Can you really hone skills with a single 90-minute workout?
Antonia Cowdry, VP organisational development at Deutsche Bank, put The Mind
Gym through its paces
The Mind Gym is such a simple concept it is extraordinary no
one thought of it sooner. What it does, is deliver 90-minute, face-to-face
mini-workshops on a wide range of leadership and management development
subjects ("life skills") supported by weekly e-mails. Each session is
on a different subject and there are over 60 to choose from.
In our time-poor world, where a day (or, heaven forbid, a
week) away from the office seems all but career suicide to many high-flying
executives, the idea of a 90-minute learning "injection" is deeply
seductive. Add to this, the chance to choose from such intriguing titles as
"Zoom learning", "2+2=Green" and "The beautiful
question", or to brush up on practical skills such as "Remembering
whats is name", "Building rapport" and "Getting things
done", and you sense that this is no normal training offer.
I consulted my colleagues and we agreed to give The Mind Gym
a trial. The first "workout" we chose was "Your impact on
others". Within moments, the group of 15 HR specialists who had assembled
in a meeting room one Thursday lunchtime were moving around, asking each other
questions and debating how different people perceive the same behaviour. Using
imaginary characters by the names of Roger, Bridget, Graham and Helen, The Mind
Gym coach quickly had us agreeing on the faults and strengths of varying
personality types. He went on to help us discover which characters we each tend
to be like (a cross between Roger and Bridget in my case) and therefore what we
can do to increase our impact on the other people we work with.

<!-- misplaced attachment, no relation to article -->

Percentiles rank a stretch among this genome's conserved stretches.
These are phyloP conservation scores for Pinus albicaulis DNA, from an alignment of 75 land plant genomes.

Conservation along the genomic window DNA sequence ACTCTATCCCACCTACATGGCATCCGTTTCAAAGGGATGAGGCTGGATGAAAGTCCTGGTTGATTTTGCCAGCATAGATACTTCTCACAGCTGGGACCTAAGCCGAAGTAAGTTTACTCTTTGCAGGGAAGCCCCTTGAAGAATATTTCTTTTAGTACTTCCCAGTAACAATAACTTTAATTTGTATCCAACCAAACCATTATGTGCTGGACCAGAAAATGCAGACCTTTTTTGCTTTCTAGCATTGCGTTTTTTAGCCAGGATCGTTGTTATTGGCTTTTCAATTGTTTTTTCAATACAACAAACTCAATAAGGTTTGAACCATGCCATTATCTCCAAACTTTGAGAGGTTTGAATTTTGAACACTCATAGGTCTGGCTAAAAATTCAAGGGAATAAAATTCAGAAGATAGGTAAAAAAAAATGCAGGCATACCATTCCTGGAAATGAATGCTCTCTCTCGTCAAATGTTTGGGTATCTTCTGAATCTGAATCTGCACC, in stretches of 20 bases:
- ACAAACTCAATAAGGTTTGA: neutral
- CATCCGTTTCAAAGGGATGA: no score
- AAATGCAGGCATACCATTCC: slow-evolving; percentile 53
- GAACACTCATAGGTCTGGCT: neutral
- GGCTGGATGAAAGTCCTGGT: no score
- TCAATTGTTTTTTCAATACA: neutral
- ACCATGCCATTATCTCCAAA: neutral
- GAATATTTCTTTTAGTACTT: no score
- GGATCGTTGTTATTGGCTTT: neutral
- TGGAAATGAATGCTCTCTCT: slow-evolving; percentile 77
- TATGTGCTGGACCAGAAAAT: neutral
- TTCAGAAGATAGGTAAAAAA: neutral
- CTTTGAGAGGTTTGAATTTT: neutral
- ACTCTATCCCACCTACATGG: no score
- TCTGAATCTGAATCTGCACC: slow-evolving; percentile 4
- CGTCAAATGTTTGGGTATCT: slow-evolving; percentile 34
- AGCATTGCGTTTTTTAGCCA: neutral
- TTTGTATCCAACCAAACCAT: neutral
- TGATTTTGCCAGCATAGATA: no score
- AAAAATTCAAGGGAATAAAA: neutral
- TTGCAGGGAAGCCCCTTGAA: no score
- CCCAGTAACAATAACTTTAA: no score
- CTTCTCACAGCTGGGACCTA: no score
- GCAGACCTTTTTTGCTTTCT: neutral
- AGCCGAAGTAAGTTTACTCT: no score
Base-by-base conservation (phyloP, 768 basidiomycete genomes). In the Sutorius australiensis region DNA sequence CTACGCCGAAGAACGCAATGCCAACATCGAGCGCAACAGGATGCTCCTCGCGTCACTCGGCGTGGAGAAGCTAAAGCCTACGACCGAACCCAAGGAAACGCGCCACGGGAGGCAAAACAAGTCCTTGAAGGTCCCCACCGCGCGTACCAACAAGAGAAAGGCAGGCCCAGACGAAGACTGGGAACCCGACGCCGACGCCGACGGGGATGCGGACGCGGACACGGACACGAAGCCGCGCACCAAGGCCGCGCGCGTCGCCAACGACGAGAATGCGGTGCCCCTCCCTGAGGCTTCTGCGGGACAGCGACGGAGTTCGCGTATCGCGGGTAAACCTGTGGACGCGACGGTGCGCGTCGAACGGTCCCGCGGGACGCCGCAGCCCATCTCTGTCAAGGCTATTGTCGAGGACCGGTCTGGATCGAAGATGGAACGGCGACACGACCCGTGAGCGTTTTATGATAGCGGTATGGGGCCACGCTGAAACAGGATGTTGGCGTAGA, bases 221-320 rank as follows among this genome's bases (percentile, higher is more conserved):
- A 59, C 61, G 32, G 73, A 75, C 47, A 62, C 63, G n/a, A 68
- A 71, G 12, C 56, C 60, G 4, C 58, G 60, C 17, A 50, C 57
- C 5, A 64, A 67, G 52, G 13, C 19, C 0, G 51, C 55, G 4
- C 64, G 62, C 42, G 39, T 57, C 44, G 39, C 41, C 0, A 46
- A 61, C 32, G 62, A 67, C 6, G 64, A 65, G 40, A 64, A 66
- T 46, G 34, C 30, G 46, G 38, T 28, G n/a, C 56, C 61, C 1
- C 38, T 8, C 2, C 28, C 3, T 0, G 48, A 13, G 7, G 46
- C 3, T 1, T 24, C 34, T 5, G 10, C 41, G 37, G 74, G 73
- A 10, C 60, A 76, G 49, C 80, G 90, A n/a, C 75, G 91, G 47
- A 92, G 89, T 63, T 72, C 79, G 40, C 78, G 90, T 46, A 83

The psychological backing may be over 20 years old, but the
workshop is thoroughly modern with plenty of exercises, illustrations,
break-out groups and laughter. It is amazing how much can be packed into an
hour and a half.
You can tell how many teams in the bank have attended and
enjoyed this workout from conversations overheard in the corridors –
"You’re a Helen", "Naresh is a Graham, for sure". The
lasting benefit, however, is that people are learning to understand each other
more and evaluate each other less – a great gain for teamwork.
Next, I decided to attend "Zoom learning".
"At the end of the workout you will have discovered techniques to change
your learning lens from wide-angle to microscopic", it claims on the
relevant Web page. It also explains, "too much helicopter vision and practical
considerations are forgotten, but get stuck in the cornflakes and there is a
danger of high activity with minimal, or the wrong, impact". It makes
sense, but could The Mind Gym really help me control my "learning
After a few relevant warm-up exercises we were split into
teams of four and given a case study. Disturbed from a well-earned break on the
island of Mauritius, my team was instructed by company boss Donald H Laser II
to find out what was happening at Arkwright Photocopy, an ailing subsidiary
whose leadership team he had fired yesterday.
First, we were encouraged to paint as much of the big